After hearing a presentation on the Urban Forest Master Plan (UFMP), the Tallahassee City Commission followed the lead of new city commissioners Jeremy Matlow and Dianne Williams-Cox and requested staff to take the appropriate administrative steps to create a “tree commission.”
Commissioner Matlow applauded the presentation on the UFMP and said “I would like if we could ….amend the motion to include, to have language come back of how we can develop a tree commission to oversee this plan.”
Commissioner Dianne Williams-Cox said that “there would be some criteria established for the removal of trees…though I know many of the trees are on private property, but we have a way of working with private owners to preserve what we need to preserve.”
The purpose of the Urban Forest Master Plan (UFMP) is to proactively manage the city’s trees and canopy roads. The plan states that canopy roads “drive economic development” and make Tallahassee unique.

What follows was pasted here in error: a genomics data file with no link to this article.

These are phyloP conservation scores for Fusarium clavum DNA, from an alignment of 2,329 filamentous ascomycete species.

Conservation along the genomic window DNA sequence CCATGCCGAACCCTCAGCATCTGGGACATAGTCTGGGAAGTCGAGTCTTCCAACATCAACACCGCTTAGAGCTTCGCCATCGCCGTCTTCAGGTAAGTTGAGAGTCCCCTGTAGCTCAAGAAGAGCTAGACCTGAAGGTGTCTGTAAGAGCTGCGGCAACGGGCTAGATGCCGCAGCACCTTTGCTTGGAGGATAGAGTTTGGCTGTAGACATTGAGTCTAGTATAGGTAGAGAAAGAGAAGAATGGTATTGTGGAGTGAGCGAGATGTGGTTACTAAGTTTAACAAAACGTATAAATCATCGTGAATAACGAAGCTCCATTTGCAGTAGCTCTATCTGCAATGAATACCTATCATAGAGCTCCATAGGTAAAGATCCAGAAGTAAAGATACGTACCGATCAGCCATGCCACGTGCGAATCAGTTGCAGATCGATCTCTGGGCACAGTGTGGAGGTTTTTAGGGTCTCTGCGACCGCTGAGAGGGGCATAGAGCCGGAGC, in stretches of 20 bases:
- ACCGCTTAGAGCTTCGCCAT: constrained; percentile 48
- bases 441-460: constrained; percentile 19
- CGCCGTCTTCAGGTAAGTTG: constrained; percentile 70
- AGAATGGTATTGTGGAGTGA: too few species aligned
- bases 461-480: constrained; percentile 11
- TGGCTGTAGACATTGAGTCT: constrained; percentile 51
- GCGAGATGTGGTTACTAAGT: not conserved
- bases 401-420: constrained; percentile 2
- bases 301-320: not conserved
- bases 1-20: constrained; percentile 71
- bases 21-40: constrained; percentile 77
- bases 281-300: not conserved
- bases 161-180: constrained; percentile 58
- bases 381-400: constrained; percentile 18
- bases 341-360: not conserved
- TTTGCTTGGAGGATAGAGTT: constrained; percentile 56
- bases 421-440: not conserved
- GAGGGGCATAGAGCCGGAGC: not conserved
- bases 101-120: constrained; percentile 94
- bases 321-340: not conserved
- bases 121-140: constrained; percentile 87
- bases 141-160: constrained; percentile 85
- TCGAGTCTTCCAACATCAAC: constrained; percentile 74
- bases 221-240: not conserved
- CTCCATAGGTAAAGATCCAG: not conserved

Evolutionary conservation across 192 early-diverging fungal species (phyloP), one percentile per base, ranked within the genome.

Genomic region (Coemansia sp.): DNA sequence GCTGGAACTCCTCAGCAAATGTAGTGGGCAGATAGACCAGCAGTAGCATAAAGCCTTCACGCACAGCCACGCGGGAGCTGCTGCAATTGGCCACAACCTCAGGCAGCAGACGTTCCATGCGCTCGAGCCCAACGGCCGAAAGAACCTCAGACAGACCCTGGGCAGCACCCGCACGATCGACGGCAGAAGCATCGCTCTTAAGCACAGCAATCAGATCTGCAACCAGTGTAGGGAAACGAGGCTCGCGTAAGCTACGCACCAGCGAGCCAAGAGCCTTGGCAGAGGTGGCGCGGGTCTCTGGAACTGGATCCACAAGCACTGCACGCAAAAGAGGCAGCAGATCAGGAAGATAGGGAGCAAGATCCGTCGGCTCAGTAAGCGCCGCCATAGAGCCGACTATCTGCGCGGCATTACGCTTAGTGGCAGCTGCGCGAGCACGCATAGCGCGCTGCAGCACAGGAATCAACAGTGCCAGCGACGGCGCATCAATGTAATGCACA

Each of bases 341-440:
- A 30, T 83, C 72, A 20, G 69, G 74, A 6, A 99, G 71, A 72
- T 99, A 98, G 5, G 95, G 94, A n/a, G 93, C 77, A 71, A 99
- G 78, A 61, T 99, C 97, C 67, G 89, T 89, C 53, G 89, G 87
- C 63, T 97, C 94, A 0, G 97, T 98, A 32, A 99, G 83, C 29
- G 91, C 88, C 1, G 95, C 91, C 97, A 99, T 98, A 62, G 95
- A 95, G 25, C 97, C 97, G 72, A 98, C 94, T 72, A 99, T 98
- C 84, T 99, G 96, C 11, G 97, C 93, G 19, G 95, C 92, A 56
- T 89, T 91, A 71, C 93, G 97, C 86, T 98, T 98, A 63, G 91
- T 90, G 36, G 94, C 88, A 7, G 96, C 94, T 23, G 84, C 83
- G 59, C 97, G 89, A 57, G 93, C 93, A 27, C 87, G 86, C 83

Also, the report stated that managing a healthy urban forest adds “ecological and cultural social value” to the community.
The three goals identified in the UFMP were to improve canopy quality, maintain canopy levels, and engage the community.
Under each of these goals, recommendations were listed. The plan states that the execution of these recommendations will bring awareness to “existing and potential management issues.”
The plan sets benchmarks to track the progress of the UFMP to ensure that the recommendations and goals are being achieved.
The plan also provided a cost estimate for implementing the program.
Noting that the city now spends approximately $500,000 per year on tree programs, the plan estimated the annual cost for a fully implemented program would be between $1.37 and $2.35 million.
The 142 page plan can be found here.